In fact, BJP leaders in Kerala openly announced to the media that they were adopting a strategy of supporting the temple tradition of not allowing women to plough into the electoral process for 2019. Kerala does not have a single BJP MP in the Lok Sabha. In the state assembly, it has just one MLA.  Amit Shah, BJP’s president, has been doing all he can to broaden the party base in Kerala not by talking about what the party would do to help Kerala see a better day but with his brand of communal polarisation. Kerala is one of the toughest states for the party to handle as it has always had a two party fight that has dominated politics.  The BJP cannot hide its glee seeing that its following has increased after it supported those who want to defy the Supreme Court judgment allowing women into the Sabarimala temple.

Last month, Janam TV in Kerala that is affiliated to the BJP took an aggressive stand against women wanting to go and pray at Sabarimala. It even carried fake news of how female activist Rehana Fathima carrying a blood soaked sanitary napkin made an attempt to enter the temple. This news was picked up by Union Minister Smriti Irani who asked if any Hindu woman would do it.  According to BARC ratings, Janam TV ratings suddenly raced ahead in the very competitive television scenario in Kerala making it number two while channels like Mathrubhumi and Malayala Manorama rallied behind. Communal sentiments are easy to exploit as we have seen in the last few years in various states.

Amit Shah went to the extent of saying at a meeting in Kerala that he would support those protesting against the Supreme Court order allowing women the right to enter the Sabarimala temple. As if he is an extra-constitutional authority, he asked governments and courts to give orders that can be implemented and not give ones that destroy traditions. India has not seen a party president talk like that. But he very well knows his constituency and where the new votes can come from. Clearly, the highest court of the land does not matter to him or to the party he represents. There has been no party reprimand for saying this as yet.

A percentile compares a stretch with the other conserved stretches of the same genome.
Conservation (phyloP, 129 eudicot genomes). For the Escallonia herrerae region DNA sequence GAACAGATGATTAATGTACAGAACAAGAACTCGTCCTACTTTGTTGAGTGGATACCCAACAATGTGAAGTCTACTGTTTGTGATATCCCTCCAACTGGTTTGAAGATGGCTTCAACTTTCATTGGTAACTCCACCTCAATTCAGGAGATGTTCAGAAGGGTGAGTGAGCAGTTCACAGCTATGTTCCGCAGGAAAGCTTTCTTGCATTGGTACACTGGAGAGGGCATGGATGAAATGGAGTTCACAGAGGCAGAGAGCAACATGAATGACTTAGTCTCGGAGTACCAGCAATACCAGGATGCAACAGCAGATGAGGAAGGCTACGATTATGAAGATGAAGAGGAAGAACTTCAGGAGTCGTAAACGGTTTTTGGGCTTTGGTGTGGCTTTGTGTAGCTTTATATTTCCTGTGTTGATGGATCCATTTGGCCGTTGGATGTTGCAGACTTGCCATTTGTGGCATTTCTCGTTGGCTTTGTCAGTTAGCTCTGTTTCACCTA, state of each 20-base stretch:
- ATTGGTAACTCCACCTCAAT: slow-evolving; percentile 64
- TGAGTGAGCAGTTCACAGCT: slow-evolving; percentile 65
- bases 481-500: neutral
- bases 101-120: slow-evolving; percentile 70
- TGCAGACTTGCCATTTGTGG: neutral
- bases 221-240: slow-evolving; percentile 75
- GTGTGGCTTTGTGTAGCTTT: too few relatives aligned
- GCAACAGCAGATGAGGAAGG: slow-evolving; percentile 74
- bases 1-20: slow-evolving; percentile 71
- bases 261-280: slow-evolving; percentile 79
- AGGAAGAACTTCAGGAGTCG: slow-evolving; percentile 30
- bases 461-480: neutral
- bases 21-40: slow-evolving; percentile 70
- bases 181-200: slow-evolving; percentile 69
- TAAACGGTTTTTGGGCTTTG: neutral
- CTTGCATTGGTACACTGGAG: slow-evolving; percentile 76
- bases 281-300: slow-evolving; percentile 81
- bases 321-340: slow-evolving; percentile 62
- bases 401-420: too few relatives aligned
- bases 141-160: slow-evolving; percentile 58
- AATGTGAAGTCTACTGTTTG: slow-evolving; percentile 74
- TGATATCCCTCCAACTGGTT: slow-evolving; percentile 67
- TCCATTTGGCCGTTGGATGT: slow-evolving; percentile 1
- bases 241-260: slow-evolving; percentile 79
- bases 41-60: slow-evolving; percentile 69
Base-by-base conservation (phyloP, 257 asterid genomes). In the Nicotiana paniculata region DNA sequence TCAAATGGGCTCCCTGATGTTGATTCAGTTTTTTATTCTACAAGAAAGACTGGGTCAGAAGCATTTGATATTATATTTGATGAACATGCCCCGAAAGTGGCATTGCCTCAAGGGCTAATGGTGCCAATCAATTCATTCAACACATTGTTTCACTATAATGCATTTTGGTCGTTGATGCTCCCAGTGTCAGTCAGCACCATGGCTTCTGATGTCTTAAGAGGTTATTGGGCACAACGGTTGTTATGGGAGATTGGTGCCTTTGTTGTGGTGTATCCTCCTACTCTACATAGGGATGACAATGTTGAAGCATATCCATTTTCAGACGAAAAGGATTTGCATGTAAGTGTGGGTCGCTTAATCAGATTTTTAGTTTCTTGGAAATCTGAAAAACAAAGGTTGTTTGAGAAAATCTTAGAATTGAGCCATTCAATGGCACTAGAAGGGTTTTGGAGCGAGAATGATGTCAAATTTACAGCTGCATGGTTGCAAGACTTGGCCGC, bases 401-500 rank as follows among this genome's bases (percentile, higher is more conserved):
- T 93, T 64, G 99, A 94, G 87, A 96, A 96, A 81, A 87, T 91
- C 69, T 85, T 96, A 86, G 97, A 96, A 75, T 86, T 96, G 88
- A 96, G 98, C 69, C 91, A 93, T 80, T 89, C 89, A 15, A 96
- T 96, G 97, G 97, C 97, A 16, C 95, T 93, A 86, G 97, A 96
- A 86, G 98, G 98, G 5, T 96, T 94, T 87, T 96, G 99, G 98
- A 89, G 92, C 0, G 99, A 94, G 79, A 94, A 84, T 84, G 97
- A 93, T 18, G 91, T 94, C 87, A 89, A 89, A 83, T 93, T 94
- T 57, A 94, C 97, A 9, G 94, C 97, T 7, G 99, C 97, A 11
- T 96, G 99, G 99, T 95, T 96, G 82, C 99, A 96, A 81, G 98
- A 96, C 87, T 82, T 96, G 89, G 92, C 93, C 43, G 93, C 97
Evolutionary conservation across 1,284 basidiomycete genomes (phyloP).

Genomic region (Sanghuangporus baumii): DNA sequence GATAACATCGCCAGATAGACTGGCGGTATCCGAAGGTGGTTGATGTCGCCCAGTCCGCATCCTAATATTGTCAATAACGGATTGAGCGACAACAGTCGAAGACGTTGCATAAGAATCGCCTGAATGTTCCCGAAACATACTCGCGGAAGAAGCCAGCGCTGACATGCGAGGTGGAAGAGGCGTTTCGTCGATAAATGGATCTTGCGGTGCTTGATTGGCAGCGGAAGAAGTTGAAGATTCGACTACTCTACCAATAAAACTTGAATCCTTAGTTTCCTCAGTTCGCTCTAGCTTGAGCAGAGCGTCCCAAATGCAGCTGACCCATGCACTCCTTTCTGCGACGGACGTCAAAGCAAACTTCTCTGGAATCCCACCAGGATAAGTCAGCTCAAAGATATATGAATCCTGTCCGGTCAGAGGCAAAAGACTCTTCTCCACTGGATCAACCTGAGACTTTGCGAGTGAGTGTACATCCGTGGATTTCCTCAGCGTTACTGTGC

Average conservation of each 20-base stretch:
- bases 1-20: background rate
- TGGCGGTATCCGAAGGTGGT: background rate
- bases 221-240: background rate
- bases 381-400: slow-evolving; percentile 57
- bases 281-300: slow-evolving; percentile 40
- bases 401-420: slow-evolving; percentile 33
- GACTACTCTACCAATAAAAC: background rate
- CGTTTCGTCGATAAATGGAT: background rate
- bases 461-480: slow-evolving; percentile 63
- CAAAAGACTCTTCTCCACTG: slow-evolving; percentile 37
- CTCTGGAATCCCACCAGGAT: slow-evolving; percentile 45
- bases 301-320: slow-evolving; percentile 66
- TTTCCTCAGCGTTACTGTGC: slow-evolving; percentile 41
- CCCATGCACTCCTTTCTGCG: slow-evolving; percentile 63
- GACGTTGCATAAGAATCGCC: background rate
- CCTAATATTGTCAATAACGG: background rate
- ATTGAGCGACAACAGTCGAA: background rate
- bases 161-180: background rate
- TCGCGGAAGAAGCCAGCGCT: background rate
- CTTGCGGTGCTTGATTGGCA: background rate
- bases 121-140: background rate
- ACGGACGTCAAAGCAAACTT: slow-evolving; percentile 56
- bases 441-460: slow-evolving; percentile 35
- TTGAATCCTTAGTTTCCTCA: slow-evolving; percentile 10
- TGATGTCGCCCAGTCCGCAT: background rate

As many as 50 retired Indian Administrative Service and Indian Foreign Service officers have in a letter to the President Ram Nath Kovind, Prime Minister Narendra Modi, Supreme Court, and the Election Commission demanded that action be taken against Shah for his “unconstitutional” speech in Kerala.  The letter said that the public speech of the President of the ruling party at the centre amounted to gross constitutional misconduct. It was worrying at a time when political discourse was touching a new low every day and it would have far-reaching adverse implications for our national polity, the letter said.

India must learn from what is happening in neighbouring Pakistan. We can now see how religious, far-right parties and groups like the Tehreek-e-Labbaik Pakistan which were encouraged by the government is now having a stranglehold over the country and its politics. It all started when the Supreme Court in Pakistan acquitted Asia Bibi in a blasphemy case. When a political party in India signals that decisions of the Supreme Court does not matter, we are treading on dangerous ground. The consequences will be of the order that we cannot even imagine today. Using religious sentiment to gain political power is very short sighted.

After a point of time, extremist elements and religion will control the state. We have already seen lynchings, love jehad and cow vigilantism kill many innocents. As politics in India touches depths it has not seen before, it is time to be worried. It will be educative to remember what Marin Luther King Jr. said: “Our lives begin to end the day we become silent about things that matter.”

(Published on 12th November 2018, Volume XXX, Issue 46)